Sir Paul McCartney reviews his songs as he sings them to stop himself becoming emotional.
The legendary musician found fame in band The Beatles in 1960 and has since forged a successful solo career as well as fronting his own group Wings.
His tracks are known for their meaningful lyrics, many of which were inspired by events in his own life. He doesn't let the emotions take over him too much while performing though as he understands his songs are interpreted in various ways.
"I’m really doing them just because they’re songs. I mean, when I do Let it Be I’m not thinking about my mum. If there’s one thing I know it’s that everyone in that audience is thinking something different. And that’s 50,000 different thoughts, depending on the capacity of the hall," he explained to British magazine Esquire. "Obviously, when I do Here Today as I do, that is very personal. That is me talking to John [Lennon, Paul's former Beatles bandmate who was killed in 1980]. But as you sing them you review them. So I go, [sings] 'What about the night we cried?' And I’m thinking, 'Oh, yeah: Key West'. We were all drunk. We’d delayed Jacksonville because of a hurricane."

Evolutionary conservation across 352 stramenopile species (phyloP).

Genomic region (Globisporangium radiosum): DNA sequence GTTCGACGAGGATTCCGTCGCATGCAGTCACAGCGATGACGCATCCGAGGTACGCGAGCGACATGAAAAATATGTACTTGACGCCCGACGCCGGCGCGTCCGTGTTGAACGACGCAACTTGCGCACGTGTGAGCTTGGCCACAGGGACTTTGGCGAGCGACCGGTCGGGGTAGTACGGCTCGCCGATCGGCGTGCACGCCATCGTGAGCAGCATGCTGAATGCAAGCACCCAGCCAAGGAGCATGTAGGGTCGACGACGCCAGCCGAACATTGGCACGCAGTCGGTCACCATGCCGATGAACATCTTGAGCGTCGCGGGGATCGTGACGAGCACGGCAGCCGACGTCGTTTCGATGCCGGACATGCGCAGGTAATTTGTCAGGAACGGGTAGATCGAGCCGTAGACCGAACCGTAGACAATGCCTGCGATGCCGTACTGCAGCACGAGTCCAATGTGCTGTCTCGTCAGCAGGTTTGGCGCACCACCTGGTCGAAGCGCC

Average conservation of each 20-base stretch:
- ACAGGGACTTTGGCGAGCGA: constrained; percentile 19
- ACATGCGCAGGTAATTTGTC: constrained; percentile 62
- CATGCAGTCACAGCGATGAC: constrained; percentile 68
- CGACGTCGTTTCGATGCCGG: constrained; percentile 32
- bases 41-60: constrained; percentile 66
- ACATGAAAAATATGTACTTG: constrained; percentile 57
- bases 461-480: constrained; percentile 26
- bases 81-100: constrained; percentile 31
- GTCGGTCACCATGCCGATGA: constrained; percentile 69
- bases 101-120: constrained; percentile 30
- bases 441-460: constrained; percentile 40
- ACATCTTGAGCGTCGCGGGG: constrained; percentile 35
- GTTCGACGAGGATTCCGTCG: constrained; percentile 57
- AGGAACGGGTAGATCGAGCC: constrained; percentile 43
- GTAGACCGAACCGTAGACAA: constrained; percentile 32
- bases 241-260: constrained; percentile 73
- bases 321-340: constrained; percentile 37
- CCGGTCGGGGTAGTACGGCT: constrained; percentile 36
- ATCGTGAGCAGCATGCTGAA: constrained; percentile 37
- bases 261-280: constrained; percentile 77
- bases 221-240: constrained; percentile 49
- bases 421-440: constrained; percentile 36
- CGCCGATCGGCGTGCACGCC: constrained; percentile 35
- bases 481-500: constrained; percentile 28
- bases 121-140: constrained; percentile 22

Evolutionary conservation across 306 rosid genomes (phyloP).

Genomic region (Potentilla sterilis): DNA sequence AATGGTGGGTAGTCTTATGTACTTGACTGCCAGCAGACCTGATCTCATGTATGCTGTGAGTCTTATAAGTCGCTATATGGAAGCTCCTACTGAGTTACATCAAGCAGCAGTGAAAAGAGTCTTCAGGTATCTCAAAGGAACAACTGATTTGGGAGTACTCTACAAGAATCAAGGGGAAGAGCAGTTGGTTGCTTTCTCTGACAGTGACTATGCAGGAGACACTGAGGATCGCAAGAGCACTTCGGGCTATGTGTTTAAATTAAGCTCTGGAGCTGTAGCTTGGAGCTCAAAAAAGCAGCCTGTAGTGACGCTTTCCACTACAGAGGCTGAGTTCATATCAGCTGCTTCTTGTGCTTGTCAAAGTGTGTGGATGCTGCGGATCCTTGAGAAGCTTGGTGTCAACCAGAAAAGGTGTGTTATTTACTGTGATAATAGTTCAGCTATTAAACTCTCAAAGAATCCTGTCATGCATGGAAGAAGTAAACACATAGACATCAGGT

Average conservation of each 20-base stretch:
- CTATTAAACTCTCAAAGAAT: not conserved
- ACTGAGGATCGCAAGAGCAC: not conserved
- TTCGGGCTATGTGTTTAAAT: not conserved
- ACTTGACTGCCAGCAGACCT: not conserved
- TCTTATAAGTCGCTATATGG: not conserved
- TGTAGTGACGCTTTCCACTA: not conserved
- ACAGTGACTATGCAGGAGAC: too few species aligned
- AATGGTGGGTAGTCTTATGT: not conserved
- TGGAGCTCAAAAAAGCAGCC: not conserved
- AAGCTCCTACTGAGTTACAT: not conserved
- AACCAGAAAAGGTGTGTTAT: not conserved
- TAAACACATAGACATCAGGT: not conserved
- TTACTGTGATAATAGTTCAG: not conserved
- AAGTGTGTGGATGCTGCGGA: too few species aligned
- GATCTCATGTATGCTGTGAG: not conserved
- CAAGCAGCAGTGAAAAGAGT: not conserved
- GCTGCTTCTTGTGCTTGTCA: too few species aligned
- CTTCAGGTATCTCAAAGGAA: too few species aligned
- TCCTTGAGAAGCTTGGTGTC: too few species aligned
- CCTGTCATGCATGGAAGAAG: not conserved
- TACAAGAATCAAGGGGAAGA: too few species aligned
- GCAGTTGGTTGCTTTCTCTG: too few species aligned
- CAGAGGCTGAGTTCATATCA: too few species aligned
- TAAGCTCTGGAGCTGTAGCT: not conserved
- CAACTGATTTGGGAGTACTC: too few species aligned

He reasons that if he let himself get caught up in the stories behind the tunes he'd end up crying on stage, and that's the last thing he'd want to do.
Despite having a huge fan base the world over and a long list of accomplishments to his name, Paul still feels as though he has something to prove. He knows it's "silly" to doubt his talents, especially when he looks at his mountain of achievements, but that doesn't stop him from pushing himself.
"Maybe I could write something that’s just more relevant or new. And that always drags you forward," he added. "I mean, I never really felt like, 'Oh, I did good.' Nobody does. Even at the height of The Beatles. I prefer to think there’s something I’m not doing quite right, so I’m constantly working on it."